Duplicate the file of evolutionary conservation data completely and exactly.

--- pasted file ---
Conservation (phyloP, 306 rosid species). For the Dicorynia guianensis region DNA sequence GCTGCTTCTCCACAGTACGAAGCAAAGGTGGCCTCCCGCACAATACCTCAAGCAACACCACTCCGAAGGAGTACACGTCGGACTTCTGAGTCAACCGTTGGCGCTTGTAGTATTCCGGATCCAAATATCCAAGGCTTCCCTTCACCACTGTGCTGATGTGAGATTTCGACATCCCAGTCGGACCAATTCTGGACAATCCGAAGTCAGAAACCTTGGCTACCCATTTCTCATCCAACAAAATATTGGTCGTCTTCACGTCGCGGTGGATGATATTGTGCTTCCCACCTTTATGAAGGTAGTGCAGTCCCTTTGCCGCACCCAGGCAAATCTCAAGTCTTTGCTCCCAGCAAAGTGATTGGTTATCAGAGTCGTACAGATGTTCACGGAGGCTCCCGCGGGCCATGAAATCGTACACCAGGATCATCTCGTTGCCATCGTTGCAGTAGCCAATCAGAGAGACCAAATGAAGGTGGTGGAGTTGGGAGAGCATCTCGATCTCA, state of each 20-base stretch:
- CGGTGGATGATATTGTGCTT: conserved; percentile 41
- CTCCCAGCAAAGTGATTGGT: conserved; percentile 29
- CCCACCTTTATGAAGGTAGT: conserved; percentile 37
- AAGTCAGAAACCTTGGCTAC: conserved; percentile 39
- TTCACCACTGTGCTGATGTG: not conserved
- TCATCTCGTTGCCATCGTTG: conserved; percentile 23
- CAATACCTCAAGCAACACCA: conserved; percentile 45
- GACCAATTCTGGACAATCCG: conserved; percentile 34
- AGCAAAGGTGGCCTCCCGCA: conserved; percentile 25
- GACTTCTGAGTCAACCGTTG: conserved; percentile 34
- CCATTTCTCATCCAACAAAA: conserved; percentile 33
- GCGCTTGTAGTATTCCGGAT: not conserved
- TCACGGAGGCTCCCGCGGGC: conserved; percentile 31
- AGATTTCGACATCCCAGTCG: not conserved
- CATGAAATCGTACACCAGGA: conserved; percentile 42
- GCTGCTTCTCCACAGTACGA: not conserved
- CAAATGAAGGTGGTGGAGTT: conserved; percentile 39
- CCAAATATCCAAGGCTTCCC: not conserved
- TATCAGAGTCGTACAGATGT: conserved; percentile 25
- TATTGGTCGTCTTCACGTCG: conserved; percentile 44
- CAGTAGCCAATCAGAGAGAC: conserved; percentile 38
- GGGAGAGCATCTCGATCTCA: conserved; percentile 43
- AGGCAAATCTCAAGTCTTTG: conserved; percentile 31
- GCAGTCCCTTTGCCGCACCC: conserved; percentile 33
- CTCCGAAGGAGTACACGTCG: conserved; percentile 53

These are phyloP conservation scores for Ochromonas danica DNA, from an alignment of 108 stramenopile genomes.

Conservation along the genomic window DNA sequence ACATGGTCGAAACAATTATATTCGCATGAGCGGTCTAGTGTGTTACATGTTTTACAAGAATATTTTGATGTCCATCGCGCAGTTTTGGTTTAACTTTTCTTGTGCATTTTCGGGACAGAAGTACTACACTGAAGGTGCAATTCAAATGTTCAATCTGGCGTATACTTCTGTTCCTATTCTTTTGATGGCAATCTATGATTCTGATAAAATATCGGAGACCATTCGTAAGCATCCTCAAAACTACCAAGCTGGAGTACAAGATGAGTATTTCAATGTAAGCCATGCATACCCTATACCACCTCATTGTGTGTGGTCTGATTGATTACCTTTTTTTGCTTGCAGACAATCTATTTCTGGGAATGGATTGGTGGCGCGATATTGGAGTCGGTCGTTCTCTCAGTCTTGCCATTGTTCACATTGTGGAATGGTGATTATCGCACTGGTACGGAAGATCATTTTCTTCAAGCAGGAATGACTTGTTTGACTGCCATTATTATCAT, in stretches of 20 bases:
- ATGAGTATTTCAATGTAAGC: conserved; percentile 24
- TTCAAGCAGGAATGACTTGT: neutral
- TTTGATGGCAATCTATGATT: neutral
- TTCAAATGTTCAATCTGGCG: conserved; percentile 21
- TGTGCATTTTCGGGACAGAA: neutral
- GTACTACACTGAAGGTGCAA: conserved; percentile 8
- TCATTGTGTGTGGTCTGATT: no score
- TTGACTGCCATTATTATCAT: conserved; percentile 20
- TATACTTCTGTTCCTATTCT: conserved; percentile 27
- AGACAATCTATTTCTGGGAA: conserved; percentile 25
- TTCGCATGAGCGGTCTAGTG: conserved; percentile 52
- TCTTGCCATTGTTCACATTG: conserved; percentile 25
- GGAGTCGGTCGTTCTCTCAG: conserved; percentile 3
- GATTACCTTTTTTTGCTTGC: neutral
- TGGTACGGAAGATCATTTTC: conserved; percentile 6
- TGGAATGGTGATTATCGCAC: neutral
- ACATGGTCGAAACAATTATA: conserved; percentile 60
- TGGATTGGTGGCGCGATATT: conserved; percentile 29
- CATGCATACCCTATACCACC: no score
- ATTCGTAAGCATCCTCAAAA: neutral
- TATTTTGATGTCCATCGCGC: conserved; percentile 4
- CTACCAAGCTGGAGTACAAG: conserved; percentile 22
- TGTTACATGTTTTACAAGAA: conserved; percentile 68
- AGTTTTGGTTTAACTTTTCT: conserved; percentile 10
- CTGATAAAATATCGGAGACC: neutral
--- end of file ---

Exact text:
Conservation (phyloP, 306 rosid species). For the Dicorynia guianensis region DNA sequence GCTGCTTCTCCACAGTACGAAGCAAAGGTGGCCTCCCGCACAATACCTCAAGCAACACCACTCCGAAGGAGTACACGTCGGACTTCTGAGTCAACCGTTGGCGCTTGTAGTATTCCGGATCCAAATATCCAAGGCTTCCCTTCACCACTGTGCTGATGTGAGATTTCGACATCCCAGTCGGACCAATTCTGGACAATCCGAAGTCAGAAACCTTGGCTACCCATTTCTCATCCAACAAAATATTGGTCGTCTTCACGTCGCGGTGGATGATATTGTGCTTCCCACCTTTATGAAGGTAGTGCAGTCCCTTTGCCGCACCCAGGCAAATCTCAAGTCTTTGCTCCCAGCAAAGTGATTGGTTATCAGAGTCGTACAGATGTTCACGGAGGCTCCCGCGGGCCATGAAATCGTACACCAGGATCATCTCGTTGCCATCGTTGCAGTAGCCAATCAGAGAGACCAAATGAAGGTGGTGGAGTTGGGAGAGCATCTCGATCTCA, state of each 20-base stretch:
- CGGTGGATGATATTGTGCTT: conserved; percentile 41
- CTCCCAGCAAAGTGATTGGT: conserved; percentile 29
- CCCACCTTTATGAAGGTAGT: conserved; percentile 37
- AAGTCAGAAACCTTGGCTAC: conserved; percentile 39
- TTCACCACTGTGCTGATGTG: not conserved
- TCATCTCGTTGCCATCGTTG: conserved; percentile 23
- CAATACCTCAAGCAACACCA: conserved; percentile 45
- GACCAATTCTGGACAATCCG: conserved; percentile 34
- AGCAAAGGTGGCCTCCCGCA: conserved; percentile 25
- GACTTCTGAGTCAACCGTTG: conserved; percentile 34
- CCATTTCTCATCCAACAAAA: conserved; percentile 33
- GCGCTTGTAGTATTCCGGAT: not conserved
- TCACGGAGGCTCCCGCGGGC: conserved; percentile 31
- AGATTTCGACATCCCAGTCG: not conserved
- CATGAAATCGTACACCAGGA: conserved; percentile 42
- GCTGCTTCTCCACAGTACGA: not conserved
- CAAATGAAGGTGGTGGAGTT: conserved; percentile 39
- CCAAATATCCAAGGCTTCCC: not conserved
- TATCAGAGTCGTACAGATGT: conserved; percentile 25
- TATTGGTCGTCTTCACGTCG: conserved; percentile 44
- CAGTAGCCAATCAGAGAGAC: conserved; percentile 38
- GGGAGAGCATCTCGATCTCA: conserved; percentile 43
- AGGCAAATCTCAAGTCTTTG: conserved; percentile 31
- GCAGTCCCTTTGCCGCACCC: conserved; percentile 33
- CTCCGAAGGAGTACACGTCG: conserved; percentile 53

These are phyloP conservation scores for Ochromonas danica DNA, from an alignment of 108 stramenopile genomes.

Conservation along the genomic window DNA sequence ACATGGTCGAAACAATTATATTCGCATGAGCGGTCTAGTGTGTTACATGTTTTACAAGAATATTTTGATGTCCATCGCGCAGTTTTGGTTTAACTTTTCTTGTGCATTTTCGGGACAGAAGTACTACACTGAAGGTGCAATTCAAATGTTCAATCTGGCGTATACTTCTGTTCCTATTCTTTTGATGGCAATCTATGATTCTGATAAAATATCGGAGACCATTCGTAAGCATCCTCAAAACTACCAAGCTGGAGTACAAGATGAGTATTTCAATGTAAGCCATGCATACCCTATACCACCTCATTGTGTGTGGTCTGATTGATTACCTTTTTTTGCTTGCAGACAATCTATTTCTGGGAATGGATTGGTGGCGCGATATTGGAGTCGGTCGTTCTCTCAGTCTTGCCATTGTTCACATTGTGGAATGGTGATTATCGCACTGGTACGGAAGATCATTTTCTTCAAGCAGGAATGACTTGTTTGACTGCCATTATTATCAT, in stretches of 20 bases:
- ATGAGTATTTCAATGTAAGC: conserved; percentile 24
- TTCAAGCAGGAATGACTTGT: neutral
- TTTGATGGCAATCTATGATT: neutral
- TTCAAATGTTCAATCTGGCG: conserved; percentile 21
- TGTGCATTTTCGGGACAGAA: neutral
- GTACTACACTGAAGGTGCAA: conserved; percentile 8
- TCATTGTGTGTGGTCTGATT: no score
- TTGACTGCCATTATTATCAT: conserved; percentile 20
- TATACTTCTGTTCCTATTCT: conserved; percentile 27
- AGACAATCTATTTCTGGGAA: conserved; percentile 25
- TTCGCATGAGCGGTCTAGTG: conserved; percentile 52
- TCTTGCCATTGTTCACATTG: conserved; percentile 25
- GGAGTCGGTCGTTCTCTCAG: conserved; percentile 3
- GATTACCTTTTTTTGCTTGC: neutral
- TGGTACGGAAGATCATTTTC: conserved; percentile 6
- TGGAATGGTGATTATCGCAC: neutral
- ACATGGTCGAAACAATTATA: conserved; percentile 60
- TGGATTGGTGGCGCGATATT: conserved; percentile 29
- CATGCATACCCTATACCACC: no score
- ATTCGTAAGCATCCTCAAAA: neutral
- TATTTTGATGTCCATCGCGC: conserved; percentile 4
- CTACCAAGCTGGAGTACAAG: conserved; percentile 22
- TGTTACATGTTTTACAAGAA: conserved; percentile 68
- AGTTTTGGTTTAACTTTTCT: conserved; percentile 10
- CTGATAAAATATCGGAGACC: neutral